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Technical Paper

Impact of Operating Parameters on Ignition System Energy Consumption

2014-04-01
2014-01-1233
The use of cooled EGR in gasoline engines improves the fuel efficiency of the engine through a variety of mechanisms, including improving the charge properties (e.g. the ratio of specific heats), reducing knock and enabling higher compression ratio operation and, at part loads conditions in particular, reducing pumping work. One of the limiting factors on the level of improvement from cooled EGR is the ability of the ignition system to ignite a dilute mixture and maintain engine stability. Previous work from SwRI has shown that, by increasing the ignition duration and using a continuous discharge ignition system, an improved ignition system can substantially increase the EGR tolerance of an engine [1, 2]. This improvement comes at a cost, however, of increased ignition system energy requirements and a potential decrease in spark plug durability. This work examines the impact of engine operating parameters on the ignition energy requirements under high dilution operation.
Technical Paper

The Effect of In-Cylinder Wall Wetting Location on the HC Emissions from SI Engines

1999-03-01
1999-01-0502
The effect of combustion chamber wall-wetting on the emissions of unburned and partially-burned hydrocarbons (HCs) from gasoline-fueled SI engines was investigated experimentally. A spark-plug mounted directional injection probe was developed to study the fate of liquid fuel which impinges on different surfaces of the combustion chamber, and to quantify its contribution to the HC emissions from direct-injected (DI) and port-fuel injected (PFI) engines. With this probe, a controlled amount of liquid fuel was deposited on a given location within the combustion chamber at a desired crank angle while the engine was operated on pre-mixed LPG. Thus, with this technique, the HC emissions due to in-cylinder wall wetting were studied independently of all other HC sources. Results from these tests show that the location where liquid fuel impinges on the combustion chamber has a very important effect on the resulting HC emissions.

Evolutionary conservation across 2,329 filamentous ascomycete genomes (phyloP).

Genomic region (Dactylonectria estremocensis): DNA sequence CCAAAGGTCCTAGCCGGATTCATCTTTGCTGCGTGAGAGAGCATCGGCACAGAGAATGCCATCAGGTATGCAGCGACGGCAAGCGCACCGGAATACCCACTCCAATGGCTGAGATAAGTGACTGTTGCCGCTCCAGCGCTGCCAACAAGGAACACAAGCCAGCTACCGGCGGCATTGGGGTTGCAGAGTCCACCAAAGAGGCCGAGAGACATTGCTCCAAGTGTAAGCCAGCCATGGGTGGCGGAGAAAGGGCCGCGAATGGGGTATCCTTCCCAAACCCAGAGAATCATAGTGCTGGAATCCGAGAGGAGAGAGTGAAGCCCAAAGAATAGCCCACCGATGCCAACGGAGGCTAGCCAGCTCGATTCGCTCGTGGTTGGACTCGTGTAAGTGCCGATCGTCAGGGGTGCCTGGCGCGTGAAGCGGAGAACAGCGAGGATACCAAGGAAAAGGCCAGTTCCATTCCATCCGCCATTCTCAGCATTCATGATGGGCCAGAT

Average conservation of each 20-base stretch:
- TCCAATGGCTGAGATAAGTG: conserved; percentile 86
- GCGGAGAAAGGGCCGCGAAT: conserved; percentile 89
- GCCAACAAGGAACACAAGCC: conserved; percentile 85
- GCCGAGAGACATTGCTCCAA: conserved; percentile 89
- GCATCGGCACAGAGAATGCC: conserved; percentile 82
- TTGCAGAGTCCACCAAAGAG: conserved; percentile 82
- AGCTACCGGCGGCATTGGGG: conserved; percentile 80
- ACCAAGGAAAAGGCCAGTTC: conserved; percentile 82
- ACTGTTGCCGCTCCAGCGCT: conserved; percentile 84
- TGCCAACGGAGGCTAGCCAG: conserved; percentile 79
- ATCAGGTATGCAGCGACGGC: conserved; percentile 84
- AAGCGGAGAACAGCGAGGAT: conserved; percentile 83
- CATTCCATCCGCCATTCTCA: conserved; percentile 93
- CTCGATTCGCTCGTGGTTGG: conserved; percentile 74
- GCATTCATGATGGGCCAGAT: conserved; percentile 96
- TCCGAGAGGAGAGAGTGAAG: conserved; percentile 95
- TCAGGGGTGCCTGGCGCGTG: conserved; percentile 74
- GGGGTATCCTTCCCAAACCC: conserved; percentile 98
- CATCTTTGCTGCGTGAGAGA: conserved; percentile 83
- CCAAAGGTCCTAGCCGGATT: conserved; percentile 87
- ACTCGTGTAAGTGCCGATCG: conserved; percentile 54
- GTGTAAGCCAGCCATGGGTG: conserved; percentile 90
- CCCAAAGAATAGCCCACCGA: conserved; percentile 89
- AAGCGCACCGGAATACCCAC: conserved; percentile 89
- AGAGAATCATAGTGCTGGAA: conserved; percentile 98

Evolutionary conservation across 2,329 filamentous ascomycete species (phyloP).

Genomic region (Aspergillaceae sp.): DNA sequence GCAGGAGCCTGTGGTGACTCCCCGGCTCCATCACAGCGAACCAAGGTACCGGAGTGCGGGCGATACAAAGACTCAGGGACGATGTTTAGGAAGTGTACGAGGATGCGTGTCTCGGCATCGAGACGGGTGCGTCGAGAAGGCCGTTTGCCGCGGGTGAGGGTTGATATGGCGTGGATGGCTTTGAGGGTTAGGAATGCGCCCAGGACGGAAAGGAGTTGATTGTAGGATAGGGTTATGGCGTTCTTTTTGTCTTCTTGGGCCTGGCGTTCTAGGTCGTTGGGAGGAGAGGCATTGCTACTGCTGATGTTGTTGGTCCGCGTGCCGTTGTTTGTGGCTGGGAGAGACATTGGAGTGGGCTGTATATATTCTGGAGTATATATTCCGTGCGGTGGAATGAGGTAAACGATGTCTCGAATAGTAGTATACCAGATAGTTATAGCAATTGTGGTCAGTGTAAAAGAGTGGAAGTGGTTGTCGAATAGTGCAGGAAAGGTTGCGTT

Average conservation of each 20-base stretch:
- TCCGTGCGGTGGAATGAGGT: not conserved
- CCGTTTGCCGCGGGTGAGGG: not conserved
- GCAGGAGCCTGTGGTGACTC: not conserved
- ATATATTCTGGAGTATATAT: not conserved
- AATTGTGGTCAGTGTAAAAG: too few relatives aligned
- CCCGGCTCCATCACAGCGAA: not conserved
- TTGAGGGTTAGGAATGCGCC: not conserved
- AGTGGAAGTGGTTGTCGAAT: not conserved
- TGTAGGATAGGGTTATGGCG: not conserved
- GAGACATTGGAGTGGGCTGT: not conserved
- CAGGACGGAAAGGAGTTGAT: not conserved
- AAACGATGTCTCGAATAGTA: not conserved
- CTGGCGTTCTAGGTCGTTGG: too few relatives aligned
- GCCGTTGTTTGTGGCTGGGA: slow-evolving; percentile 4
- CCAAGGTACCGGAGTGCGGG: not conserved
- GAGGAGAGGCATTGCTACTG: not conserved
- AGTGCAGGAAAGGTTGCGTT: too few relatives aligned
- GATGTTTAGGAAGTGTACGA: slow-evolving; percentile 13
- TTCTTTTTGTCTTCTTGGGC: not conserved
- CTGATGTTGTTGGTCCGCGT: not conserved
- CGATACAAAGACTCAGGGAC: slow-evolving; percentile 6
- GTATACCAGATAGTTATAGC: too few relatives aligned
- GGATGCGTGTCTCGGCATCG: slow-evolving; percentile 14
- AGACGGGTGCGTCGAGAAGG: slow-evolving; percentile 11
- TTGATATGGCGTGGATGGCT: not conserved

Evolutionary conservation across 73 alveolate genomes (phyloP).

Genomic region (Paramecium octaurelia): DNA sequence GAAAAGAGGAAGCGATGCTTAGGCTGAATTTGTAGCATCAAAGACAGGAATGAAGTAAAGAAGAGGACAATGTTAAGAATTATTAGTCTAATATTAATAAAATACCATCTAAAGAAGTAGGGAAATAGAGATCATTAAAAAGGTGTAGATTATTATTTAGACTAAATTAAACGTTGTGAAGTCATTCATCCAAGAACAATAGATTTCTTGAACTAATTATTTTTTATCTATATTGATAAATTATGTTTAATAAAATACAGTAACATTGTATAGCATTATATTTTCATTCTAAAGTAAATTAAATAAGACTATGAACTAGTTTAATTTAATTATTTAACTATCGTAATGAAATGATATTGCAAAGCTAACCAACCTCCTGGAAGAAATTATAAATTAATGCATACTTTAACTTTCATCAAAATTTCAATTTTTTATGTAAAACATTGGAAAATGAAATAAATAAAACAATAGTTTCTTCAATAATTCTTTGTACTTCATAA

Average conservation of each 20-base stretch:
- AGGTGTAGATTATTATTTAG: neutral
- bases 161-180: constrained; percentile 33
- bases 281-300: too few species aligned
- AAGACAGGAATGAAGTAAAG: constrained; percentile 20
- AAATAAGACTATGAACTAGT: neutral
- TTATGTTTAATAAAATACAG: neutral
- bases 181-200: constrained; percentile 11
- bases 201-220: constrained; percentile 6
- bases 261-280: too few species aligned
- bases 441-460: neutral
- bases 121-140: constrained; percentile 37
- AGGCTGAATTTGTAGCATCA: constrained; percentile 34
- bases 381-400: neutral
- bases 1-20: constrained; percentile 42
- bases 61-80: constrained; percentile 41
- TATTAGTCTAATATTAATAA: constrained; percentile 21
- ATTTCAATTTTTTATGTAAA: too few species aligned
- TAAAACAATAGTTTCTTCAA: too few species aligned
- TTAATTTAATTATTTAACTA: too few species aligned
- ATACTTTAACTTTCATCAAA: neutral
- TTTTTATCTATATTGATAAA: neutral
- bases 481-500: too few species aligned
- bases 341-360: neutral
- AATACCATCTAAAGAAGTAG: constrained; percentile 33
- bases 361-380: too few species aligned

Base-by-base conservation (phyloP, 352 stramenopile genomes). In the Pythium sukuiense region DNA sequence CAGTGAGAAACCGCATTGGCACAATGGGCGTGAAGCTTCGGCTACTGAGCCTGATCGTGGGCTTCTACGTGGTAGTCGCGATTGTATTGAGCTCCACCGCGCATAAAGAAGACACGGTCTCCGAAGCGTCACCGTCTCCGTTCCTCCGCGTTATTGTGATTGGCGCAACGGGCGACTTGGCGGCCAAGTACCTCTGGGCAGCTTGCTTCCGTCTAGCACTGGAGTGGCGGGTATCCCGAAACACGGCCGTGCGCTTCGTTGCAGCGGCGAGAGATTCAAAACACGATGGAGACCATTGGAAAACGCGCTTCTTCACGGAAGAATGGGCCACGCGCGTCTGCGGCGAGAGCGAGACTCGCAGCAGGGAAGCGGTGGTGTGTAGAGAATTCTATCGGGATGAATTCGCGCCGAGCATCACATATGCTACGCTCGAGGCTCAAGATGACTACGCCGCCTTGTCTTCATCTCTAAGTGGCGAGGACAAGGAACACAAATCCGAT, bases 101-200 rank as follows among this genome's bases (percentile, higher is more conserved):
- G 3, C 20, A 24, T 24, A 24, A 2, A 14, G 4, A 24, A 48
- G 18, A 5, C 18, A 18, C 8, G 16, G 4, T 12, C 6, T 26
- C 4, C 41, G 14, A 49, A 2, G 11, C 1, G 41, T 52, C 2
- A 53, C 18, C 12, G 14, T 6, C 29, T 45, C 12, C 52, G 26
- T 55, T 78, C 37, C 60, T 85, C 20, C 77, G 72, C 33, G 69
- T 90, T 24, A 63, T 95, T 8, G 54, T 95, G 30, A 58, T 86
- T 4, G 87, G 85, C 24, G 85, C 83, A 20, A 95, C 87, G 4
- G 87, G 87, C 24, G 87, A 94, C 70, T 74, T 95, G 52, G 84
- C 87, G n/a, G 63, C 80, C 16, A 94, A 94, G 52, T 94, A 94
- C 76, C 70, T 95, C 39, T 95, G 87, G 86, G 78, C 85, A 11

Technical Paper

Development of Improved Arctic Engine Oil (OEA-30)

1999-05-03
1999-01-1523
U.S. Army arctic engine oil, MIL-L-46167B, designated OEA, provides excellent low-temperature operation and is multi functional. It is suitable for crankcase lubrication of reciprocating internal combustion engines and for power-transmission fluid applications in ground equipment. However, this product required 22-percent derated conditions in the two-cycle diesel engine qualifications test. Overall, OEA oil was limited to a maximum ambient temperature use of 5°C for crankcase applications. The technical feasibility of developing an improved, multi functional arctic engine oil for U.S. military ground mobility equipment was investigated. The concept was proven feasible, and the new oil, designated as OEA-30, has exceptional two-cycle diesel engine performance at full engine output and can be operated beyond the 5°C maximum ambient temperature limit of the MIL-L-46167B product.
Technical Paper

Octane Response of Premium-Recommended Vehicles

2013-04-08
2013-01-0883